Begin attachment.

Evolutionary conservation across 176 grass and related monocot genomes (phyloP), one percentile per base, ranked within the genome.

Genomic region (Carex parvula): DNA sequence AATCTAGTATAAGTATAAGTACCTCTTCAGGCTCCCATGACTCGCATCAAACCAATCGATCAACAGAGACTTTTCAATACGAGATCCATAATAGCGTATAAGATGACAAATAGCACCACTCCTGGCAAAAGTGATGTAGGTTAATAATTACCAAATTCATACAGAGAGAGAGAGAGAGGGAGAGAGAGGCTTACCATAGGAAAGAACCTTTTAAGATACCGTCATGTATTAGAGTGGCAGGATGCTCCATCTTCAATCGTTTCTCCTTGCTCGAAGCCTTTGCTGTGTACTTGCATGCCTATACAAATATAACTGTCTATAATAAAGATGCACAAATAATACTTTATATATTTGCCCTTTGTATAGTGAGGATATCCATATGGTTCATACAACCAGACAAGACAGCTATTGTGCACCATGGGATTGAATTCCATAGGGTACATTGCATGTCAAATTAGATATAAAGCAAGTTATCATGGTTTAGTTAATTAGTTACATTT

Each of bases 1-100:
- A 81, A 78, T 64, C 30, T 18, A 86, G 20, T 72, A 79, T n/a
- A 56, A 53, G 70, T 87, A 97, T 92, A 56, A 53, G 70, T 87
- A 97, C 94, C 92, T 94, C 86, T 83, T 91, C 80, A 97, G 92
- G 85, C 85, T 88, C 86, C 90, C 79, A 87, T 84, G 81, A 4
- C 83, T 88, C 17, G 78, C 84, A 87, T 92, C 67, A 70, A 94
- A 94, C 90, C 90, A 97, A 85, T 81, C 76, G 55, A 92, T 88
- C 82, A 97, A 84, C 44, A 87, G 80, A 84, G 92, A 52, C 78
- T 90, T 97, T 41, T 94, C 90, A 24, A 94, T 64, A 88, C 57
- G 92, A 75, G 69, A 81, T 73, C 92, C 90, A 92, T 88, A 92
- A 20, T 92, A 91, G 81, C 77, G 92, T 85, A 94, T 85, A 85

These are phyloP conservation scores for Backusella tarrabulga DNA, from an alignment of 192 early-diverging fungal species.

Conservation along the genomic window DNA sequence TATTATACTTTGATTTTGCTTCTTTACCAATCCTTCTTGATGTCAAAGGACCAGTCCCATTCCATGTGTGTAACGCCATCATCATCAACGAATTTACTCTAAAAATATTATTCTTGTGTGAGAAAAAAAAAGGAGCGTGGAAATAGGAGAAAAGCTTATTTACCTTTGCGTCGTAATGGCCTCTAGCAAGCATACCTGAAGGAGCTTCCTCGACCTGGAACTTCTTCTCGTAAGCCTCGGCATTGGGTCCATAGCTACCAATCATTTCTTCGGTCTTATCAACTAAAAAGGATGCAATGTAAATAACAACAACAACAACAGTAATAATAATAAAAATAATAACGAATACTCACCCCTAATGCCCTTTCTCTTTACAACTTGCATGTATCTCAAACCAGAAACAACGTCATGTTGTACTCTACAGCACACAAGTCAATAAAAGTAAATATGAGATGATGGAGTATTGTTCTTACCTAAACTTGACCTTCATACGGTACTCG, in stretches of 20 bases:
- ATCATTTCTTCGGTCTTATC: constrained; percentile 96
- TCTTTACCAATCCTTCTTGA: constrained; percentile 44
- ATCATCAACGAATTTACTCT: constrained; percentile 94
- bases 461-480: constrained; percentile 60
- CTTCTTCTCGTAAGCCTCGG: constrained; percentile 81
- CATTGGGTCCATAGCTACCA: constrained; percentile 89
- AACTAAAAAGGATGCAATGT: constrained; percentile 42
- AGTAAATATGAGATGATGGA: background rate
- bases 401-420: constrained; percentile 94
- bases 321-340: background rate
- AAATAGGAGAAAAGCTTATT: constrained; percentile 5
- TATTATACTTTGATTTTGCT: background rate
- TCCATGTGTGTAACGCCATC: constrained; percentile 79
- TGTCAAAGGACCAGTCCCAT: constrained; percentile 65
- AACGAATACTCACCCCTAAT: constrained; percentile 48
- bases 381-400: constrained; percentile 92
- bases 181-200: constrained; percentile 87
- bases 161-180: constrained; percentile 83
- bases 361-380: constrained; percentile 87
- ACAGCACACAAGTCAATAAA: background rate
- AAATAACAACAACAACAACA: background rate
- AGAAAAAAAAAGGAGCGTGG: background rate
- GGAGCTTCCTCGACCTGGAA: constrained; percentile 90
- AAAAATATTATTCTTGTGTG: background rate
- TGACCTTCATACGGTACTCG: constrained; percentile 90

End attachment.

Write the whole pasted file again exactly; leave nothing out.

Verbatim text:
Evolutionary conservation across 176 grass and related monocot genomes (phyloP), one percentile per base, ranked within the genome.

Genomic region (Carex parvula): DNA sequence AATCTAGTATAAGTATAAGTACCTCTTCAGGCTCCCATGACTCGCATCAAACCAATCGATCAACAGAGACTTTTCAATACGAGATCCATAATAGCGTATAAGATGACAAATAGCACCACTCCTGGCAAAAGTGATGTAGGTTAATAATTACCAAATTCATACAGAGAGAGAGAGAGAGGGAGAGAGAGGCTTACCATAGGAAAGAACCTTTTAAGATACCGTCATGTATTAGAGTGGCAGGATGCTCCATCTTCAATCGTTTCTCCTTGCTCGAAGCCTTTGCTGTGTACTTGCATGCCTATACAAATATAACTGTCTATAATAAAGATGCACAAATAATACTTTATATATTTGCCCTTTGTATAGTGAGGATATCCATATGGTTCATACAACCAGACAAGACAGCTATTGTGCACCATGGGATTGAATTCCATAGGGTACATTGCATGTCAAATTAGATATAAAGCAAGTTATCATGGTTTAGTTAATTAGTTACATTT

Each of bases 1-100:
- A 81, A 78, T 64, C 30, T 18, A 86, G 20, T 72, A 79, T n/a
- A 56, A 53, G 70, T 87, A 97, T 92, A 56, A 53, G 70, T 87
- A 97, C 94, C 92, T 94, C 86, T 83, T 91, C 80, A 97, G 92
- G 85, C 85, T 88, C 86, C 90, C 79, A 87, T 84, G 81, A 4
- C 83, T 88, C 17, G 78, C 84, A 87, T 92, C 67, A 70, A 94
- A 94, C 90, C 90, A 97, A 85, T 81, C 76, G 55, A 92, T 88
- C 82, A 97, A 84, C 44, A 87, G 80, A 84, G 92, A 52, C 78
- T 90, T 97, T 41, T 94, C 90, A 24, A 94, T 64, A 88, C 57
- G 92, A 75, G 69, A 81, T 73, C 92, C 90, A 92, T 88, A 92
- A 20, T 92, A 91, G 81, C 77, G 92, T 85, A 94, T 85, A 85

These are phyloP conservation scores for Backusella tarrabulga DNA, from an alignment of 192 early-diverging fungal species.

Conservation along the genomic window DNA sequence TATTATACTTTGATTTTGCTTCTTTACCAATCCTTCTTGATGTCAAAGGACCAGTCCCATTCCATGTGTGTAACGCCATCATCATCAACGAATTTACTCTAAAAATATTATTCTTGTGTGAGAAAAAAAAAGGAGCGTGGAAATAGGAGAAAAGCTTATTTACCTTTGCGTCGTAATGGCCTCTAGCAAGCATACCTGAAGGAGCTTCCTCGACCTGGAACTTCTTCTCGTAAGCCTCGGCATTGGGTCCATAGCTACCAATCATTTCTTCGGTCTTATCAACTAAAAAGGATGCAATGTAAATAACAACAACAACAACAGTAATAATAATAAAAATAATAACGAATACTCACCCCTAATGCCCTTTCTCTTTACAACTTGCATGTATCTCAAACCAGAAACAACGTCATGTTGTACTCTACAGCACACAAGTCAATAAAAGTAAATATGAGATGATGGAGTATTGTTCTTACCTAAACTTGACCTTCATACGGTACTCG, in stretches of 20 bases:
- ATCATTTCTTCGGTCTTATC: constrained; percentile 96
- TCTTTACCAATCCTTCTTGA: constrained; percentile 44
- ATCATCAACGAATTTACTCT: constrained; percentile 94
- bases 461-480: constrained; percentile 60
- CTTCTTCTCGTAAGCCTCGG: constrained; percentile 81
- CATTGGGTCCATAGCTACCA: constrained; percentile 89
- AACTAAAAAGGATGCAATGT: constrained; percentile 42
- AGTAAATATGAGATGATGGA: background rate
- bases 401-420: constrained; percentile 94
- bases 321-340: background rate
- AAATAGGAGAAAAGCTTATT: constrained; percentile 5
- TATTATACTTTGATTTTGCT: background rate
- TCCATGTGTGTAACGCCATC: constrained; percentile 79
- TGTCAAAGGACCAGTCCCAT: constrained; percentile 65
- AACGAATACTCACCCCTAAT: constrained; percentile 48
- bases 381-400: constrained; percentile 92
- bases 181-200: constrained; percentile 87
- bases 161-180: constrained; percentile 83
- bases 361-380: constrained; percentile 87
- ACAGCACACAAGTCAATAAA: background rate
- AAATAACAACAACAACAACA: background rate
- AGAAAAAAAAAGGAGCGTGG: background rate
- GGAGCTTCCTCGACCTGGAA: constrained; percentile 90
- AAAAATATTATTCTTGTGTG: background rate
- TGACCTTCATACGGTACTCG: constrained; percentile 90